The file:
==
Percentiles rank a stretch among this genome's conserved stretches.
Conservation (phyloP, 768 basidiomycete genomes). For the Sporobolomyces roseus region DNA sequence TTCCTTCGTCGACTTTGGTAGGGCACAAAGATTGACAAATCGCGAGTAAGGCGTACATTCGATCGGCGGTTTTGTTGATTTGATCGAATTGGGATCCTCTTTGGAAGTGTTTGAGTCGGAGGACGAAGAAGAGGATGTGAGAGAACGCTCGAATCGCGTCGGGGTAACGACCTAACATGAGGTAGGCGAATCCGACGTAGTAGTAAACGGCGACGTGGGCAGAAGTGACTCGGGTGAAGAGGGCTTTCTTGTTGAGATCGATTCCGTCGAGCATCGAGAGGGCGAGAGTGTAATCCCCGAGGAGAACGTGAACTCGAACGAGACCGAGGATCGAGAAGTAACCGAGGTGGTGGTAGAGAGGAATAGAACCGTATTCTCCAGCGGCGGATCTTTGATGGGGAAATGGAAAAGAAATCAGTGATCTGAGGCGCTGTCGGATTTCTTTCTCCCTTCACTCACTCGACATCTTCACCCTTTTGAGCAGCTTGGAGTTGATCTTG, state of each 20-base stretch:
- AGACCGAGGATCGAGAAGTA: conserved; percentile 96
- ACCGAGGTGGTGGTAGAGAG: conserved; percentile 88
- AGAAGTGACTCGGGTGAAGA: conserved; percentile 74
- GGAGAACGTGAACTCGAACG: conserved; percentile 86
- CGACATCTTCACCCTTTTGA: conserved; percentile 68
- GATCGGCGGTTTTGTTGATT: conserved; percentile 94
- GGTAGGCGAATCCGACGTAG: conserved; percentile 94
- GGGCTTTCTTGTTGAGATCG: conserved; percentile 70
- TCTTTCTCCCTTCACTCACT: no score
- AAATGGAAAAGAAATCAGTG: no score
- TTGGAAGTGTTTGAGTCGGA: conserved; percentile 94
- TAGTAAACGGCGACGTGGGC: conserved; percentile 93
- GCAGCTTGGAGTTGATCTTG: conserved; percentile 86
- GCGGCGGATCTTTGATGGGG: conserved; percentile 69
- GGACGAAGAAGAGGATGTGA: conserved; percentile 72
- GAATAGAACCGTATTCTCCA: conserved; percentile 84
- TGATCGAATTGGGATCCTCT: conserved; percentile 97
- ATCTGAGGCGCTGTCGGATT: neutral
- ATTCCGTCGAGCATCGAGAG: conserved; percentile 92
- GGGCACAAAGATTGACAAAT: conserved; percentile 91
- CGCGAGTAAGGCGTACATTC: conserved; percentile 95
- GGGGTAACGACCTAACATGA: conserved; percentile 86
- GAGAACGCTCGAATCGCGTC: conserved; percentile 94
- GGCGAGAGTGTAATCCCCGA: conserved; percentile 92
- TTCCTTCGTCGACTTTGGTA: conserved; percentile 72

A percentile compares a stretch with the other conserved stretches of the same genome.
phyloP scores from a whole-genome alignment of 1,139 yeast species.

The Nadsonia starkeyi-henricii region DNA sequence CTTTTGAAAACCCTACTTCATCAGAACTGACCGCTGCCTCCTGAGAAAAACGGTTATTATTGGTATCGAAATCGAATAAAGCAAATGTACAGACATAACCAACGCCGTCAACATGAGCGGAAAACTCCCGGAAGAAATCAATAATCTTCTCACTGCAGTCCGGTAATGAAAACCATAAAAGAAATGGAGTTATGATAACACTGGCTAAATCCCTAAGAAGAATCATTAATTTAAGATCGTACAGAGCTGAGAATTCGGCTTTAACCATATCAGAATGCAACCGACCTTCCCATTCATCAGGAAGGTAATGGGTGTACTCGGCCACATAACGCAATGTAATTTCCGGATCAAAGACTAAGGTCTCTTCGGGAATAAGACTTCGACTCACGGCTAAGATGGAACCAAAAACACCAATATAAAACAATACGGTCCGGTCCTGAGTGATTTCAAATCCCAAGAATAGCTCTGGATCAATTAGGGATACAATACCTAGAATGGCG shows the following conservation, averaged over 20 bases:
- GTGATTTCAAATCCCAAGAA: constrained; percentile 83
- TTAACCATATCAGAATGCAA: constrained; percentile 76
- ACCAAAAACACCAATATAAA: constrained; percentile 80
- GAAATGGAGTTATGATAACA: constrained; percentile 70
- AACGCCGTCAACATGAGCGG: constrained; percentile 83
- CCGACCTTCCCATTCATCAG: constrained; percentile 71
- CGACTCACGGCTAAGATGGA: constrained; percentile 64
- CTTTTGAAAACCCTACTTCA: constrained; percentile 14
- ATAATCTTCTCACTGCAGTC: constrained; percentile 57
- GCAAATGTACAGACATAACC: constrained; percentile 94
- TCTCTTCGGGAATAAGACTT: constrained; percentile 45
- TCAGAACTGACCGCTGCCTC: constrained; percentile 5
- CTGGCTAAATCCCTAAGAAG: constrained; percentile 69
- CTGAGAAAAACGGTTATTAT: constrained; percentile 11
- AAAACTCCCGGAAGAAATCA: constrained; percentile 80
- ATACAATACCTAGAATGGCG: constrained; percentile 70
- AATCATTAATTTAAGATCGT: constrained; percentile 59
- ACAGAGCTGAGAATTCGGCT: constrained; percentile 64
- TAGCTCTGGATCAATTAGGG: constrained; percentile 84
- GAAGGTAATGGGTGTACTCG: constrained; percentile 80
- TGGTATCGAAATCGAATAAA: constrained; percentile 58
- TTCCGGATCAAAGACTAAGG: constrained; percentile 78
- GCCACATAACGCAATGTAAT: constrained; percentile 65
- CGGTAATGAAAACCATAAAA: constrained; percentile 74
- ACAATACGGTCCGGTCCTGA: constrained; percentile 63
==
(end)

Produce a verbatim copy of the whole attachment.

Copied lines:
Percentiles rank a stretch among this genome's conserved stretches.
Conservation (phyloP, 768 basidiomycete genomes). For the Sporobolomyces roseus region DNA sequence TTCCTTCGTCGACTTTGGTAGGGCACAAAGATTGACAAATCGCGAGTAAGGCGTACATTCGATCGGCGGTTTTGTTGATTTGATCGAATTGGGATCCTCTTTGGAAGTGTTTGAGTCGGAGGACGAAGAAGAGGATGTGAGAGAACGCTCGAATCGCGTCGGGGTAACGACCTAACATGAGGTAGGCGAATCCGACGTAGTAGTAAACGGCGACGTGGGCAGAAGTGACTCGGGTGAAGAGGGCTTTCTTGTTGAGATCGATTCCGTCGAGCATCGAGAGGGCGAGAGTGTAATCCCCGAGGAGAACGTGAACTCGAACGAGACCGAGGATCGAGAAGTAACCGAGGTGGTGGTAGAGAGGAATAGAACCGTATTCTCCAGCGGCGGATCTTTGATGGGGAAATGGAAAAGAAATCAGTGATCTGAGGCGCTGTCGGATTTCTTTCTCCCTTCACTCACTCGACATCTTCACCCTTTTGAGCAGCTTGGAGTTGATCTTG, state of each 20-base stretch:
- AGACCGAGGATCGAGAAGTA: conserved; percentile 96
- ACCGAGGTGGTGGTAGAGAG: conserved; percentile 88
- AGAAGTGACTCGGGTGAAGA: conserved; percentile 74
- GGAGAACGTGAACTCGAACG: conserved; percentile 86
- CGACATCTTCACCCTTTTGA: conserved; percentile 68
- GATCGGCGGTTTTGTTGATT: conserved; percentile 94
- GGTAGGCGAATCCGACGTAG: conserved; percentile 94
- GGGCTTTCTTGTTGAGATCG: conserved; percentile 70
- TCTTTCTCCCTTCACTCACT: no score
- AAATGGAAAAGAAATCAGTG: no score
- TTGGAAGTGTTTGAGTCGGA: conserved; percentile 94
- TAGTAAACGGCGACGTGGGC: conserved; percentile 93
- GCAGCTTGGAGTTGATCTTG: conserved; percentile 86
- GCGGCGGATCTTTGATGGGG: conserved; percentile 69
- GGACGAAGAAGAGGATGTGA: conserved; percentile 72
- GAATAGAACCGTATTCTCCA: conserved; percentile 84
- TGATCGAATTGGGATCCTCT: conserved; percentile 97
- ATCTGAGGCGCTGTCGGATT: neutral
- ATTCCGTCGAGCATCGAGAG: conserved; percentile 92
- GGGCACAAAGATTGACAAAT: conserved; percentile 91
- CGCGAGTAAGGCGTACATTC: conserved; percentile 95
- GGGGTAACGACCTAACATGA: conserved; percentile 86
- GAGAACGCTCGAATCGCGTC: conserved; percentile 94
- GGCGAGAGTGTAATCCCCGA: conserved; percentile 92
- TTCCTTCGTCGACTTTGGTA: conserved; percentile 72

A percentile compares a stretch with the other conserved stretches of the same genome.
phyloP scores from a whole-genome alignment of 1,139 yeast species.

The Nadsonia starkeyi-henricii region DNA sequence CTTTTGAAAACCCTACTTCATCAGAACTGACCGCTGCCTCCTGAGAAAAACGGTTATTATTGGTATCGAAATCGAATAAAGCAAATGTACAGACATAACCAACGCCGTCAACATGAGCGGAAAACTCCCGGAAGAAATCAATAATCTTCTCACTGCAGTCCGGTAATGAAAACCATAAAAGAAATGGAGTTATGATAACACTGGCTAAATCCCTAAGAAGAATCATTAATTTAAGATCGTACAGAGCTGAGAATTCGGCTTTAACCATATCAGAATGCAACCGACCTTCCCATTCATCAGGAAGGTAATGGGTGTACTCGGCCACATAACGCAATGTAATTTCCGGATCAAAGACTAAGGTCTCTTCGGGAATAAGACTTCGACTCACGGCTAAGATGGAACCAAAAACACCAATATAAAACAATACGGTCCGGTCCTGAGTGATTTCAAATCCCAAGAATAGCTCTGGATCAATTAGGGATACAATACCTAGAATGGCG shows the following conservation, averaged over 20 bases:
- GTGATTTCAAATCCCAAGAA: constrained; percentile 83
- TTAACCATATCAGAATGCAA: constrained; percentile 76
- ACCAAAAACACCAATATAAA: constrained; percentile 80
- GAAATGGAGTTATGATAACA: constrained; percentile 70
- AACGCCGTCAACATGAGCGG: constrained; percentile 83
- CCGACCTTCCCATTCATCAG: constrained; percentile 71
- CGACTCACGGCTAAGATGGA: constrained; percentile 64
- CTTTTGAAAACCCTACTTCA: constrained; percentile 14
- ATAATCTTCTCACTGCAGTC: constrained; percentile 57
- GCAAATGTACAGACATAACC: constrained; percentile 94
- TCTCTTCGGGAATAAGACTT: constrained; percentile 45
- TCAGAACTGACCGCTGCCTC: constrained; percentile 5
- CTGGCTAAATCCCTAAGAAG: constrained; percentile 69
- CTGAGAAAAACGGTTATTAT: constrained; percentile 11
- AAAACTCCCGGAAGAAATCA: constrained; percentile 80
- ATACAATACCTAGAATGGCG: constrained; percentile 70
- AATCATTAATTTAAGATCGT: constrained; percentile 59
- ACAGAGCTGAGAATTCGGCT: constrained; percentile 64
- TAGCTCTGGATCAATTAGGG: constrained; percentile 84
- GAAGGTAATGGGTGTACTCG: constrained; percentile 80
- TGGTATCGAAATCGAATAAA: constrained; percentile 58
- TTCCGGATCAAAGACTAAGG: constrained; percentile 78
- GCCACATAACGCAATGTAAT: constrained; percentile 65
- CGGTAATGAAAACCATAAAA: constrained; percentile 74
- ACAATACGGTCCGGTCCTGA: constrained; percentile 63